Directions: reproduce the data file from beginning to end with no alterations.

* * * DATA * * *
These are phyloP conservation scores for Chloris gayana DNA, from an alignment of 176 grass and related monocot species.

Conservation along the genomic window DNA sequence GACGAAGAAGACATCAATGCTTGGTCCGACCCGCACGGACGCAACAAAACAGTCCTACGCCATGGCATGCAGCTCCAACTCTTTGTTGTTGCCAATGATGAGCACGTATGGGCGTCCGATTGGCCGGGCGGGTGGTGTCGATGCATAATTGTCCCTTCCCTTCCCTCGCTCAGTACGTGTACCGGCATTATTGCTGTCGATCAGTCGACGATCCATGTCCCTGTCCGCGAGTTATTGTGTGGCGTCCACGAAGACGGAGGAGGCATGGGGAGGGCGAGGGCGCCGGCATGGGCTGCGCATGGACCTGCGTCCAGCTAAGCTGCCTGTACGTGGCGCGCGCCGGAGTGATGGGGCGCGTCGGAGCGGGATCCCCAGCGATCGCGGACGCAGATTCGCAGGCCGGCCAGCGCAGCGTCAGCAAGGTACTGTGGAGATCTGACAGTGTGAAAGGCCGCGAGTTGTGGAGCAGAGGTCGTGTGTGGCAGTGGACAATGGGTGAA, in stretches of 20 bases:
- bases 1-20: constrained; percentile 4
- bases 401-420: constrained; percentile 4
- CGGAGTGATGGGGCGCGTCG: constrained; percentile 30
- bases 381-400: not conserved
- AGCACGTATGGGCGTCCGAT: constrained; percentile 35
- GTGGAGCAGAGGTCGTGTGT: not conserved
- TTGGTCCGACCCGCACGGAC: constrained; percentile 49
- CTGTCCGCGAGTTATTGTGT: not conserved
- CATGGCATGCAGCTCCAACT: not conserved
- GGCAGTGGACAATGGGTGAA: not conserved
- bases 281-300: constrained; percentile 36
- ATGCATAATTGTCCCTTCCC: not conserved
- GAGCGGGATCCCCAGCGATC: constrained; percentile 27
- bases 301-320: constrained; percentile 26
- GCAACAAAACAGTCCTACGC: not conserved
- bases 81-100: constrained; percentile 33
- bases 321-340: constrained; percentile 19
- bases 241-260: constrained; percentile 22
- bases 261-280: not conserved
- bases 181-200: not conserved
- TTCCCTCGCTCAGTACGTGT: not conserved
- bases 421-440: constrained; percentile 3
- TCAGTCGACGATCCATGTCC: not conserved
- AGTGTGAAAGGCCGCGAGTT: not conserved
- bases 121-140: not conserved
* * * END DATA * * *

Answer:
These are phyloP conservation scores for Chloris gayana DNA, from an alignment of 176 grass and related monocot species.

Conservation along the genomic window DNA sequence GACGAAGAAGACATCAATGCTTGGTCCGACCCGCACGGACGCAACAAAACAGTCCTACGCCATGGCATGCAGCTCCAACTCTTTGTTGTTGCCAATGATGAGCACGTATGGGCGTCCGATTGGCCGGGCGGGTGGTGTCGATGCATAATTGTCCCTTCCCTTCCCTCGCTCAGTACGTGTACCGGCATTATTGCTGTCGATCAGTCGACGATCCATGTCCCTGTCCGCGAGTTATTGTGTGGCGTCCACGAAGACGGAGGAGGCATGGGGAGGGCGAGGGCGCCGGCATGGGCTGCGCATGGACCTGCGTCCAGCTAAGCTGCCTGTACGTGGCGCGCGCCGGAGTGATGGGGCGCGTCGGAGCGGGATCCCCAGCGATCGCGGACGCAGATTCGCAGGCCGGCCAGCGCAGCGTCAGCAAGGTACTGTGGAGATCTGACAGTGTGAAAGGCCGCGAGTTGTGGAGCAGAGGTCGTGTGTGGCAGTGGACAATGGGTGAA, in stretches of 20 bases:
- bases 1-20: constrained; percentile 4
- bases 401-420: constrained; percentile 4
- CGGAGTGATGGGGCGCGTCG: constrained; percentile 30
- bases 381-400: not conserved
- AGCACGTATGGGCGTCCGAT: constrained; percentile 35
- GTGGAGCAGAGGTCGTGTGT: not conserved
- TTGGTCCGACCCGCACGGAC: constrained; percentile 49
- CTGTCCGCGAGTTATTGTGT: not conserved
- CATGGCATGCAGCTCCAACT: not conserved
- GGCAGTGGACAATGGGTGAA: not conserved
- bases 281-300: constrained; percentile 36
- ATGCATAATTGTCCCTTCCC: not conserved
- GAGCGGGATCCCCAGCGATC: constrained; percentile 27
- bases 301-320: constrained; percentile 26
- GCAACAAAACAGTCCTACGC: not conserved
- bases 81-100: constrained; percentile 33
- bases 321-340: constrained; percentile 19
- bases 241-260: constrained; percentile 22
- bases 261-280: not conserved
- bases 181-200: not conserved
- TTCCCTCGCTCAGTACGTGT: not conserved
- bases 421-440: constrained; percentile 3
- TCAGTCGACGATCCATGTCC: not conserved
- AGTGTGAAAGGCCGCGAGTT: not conserved
- bases 121-140: not conserved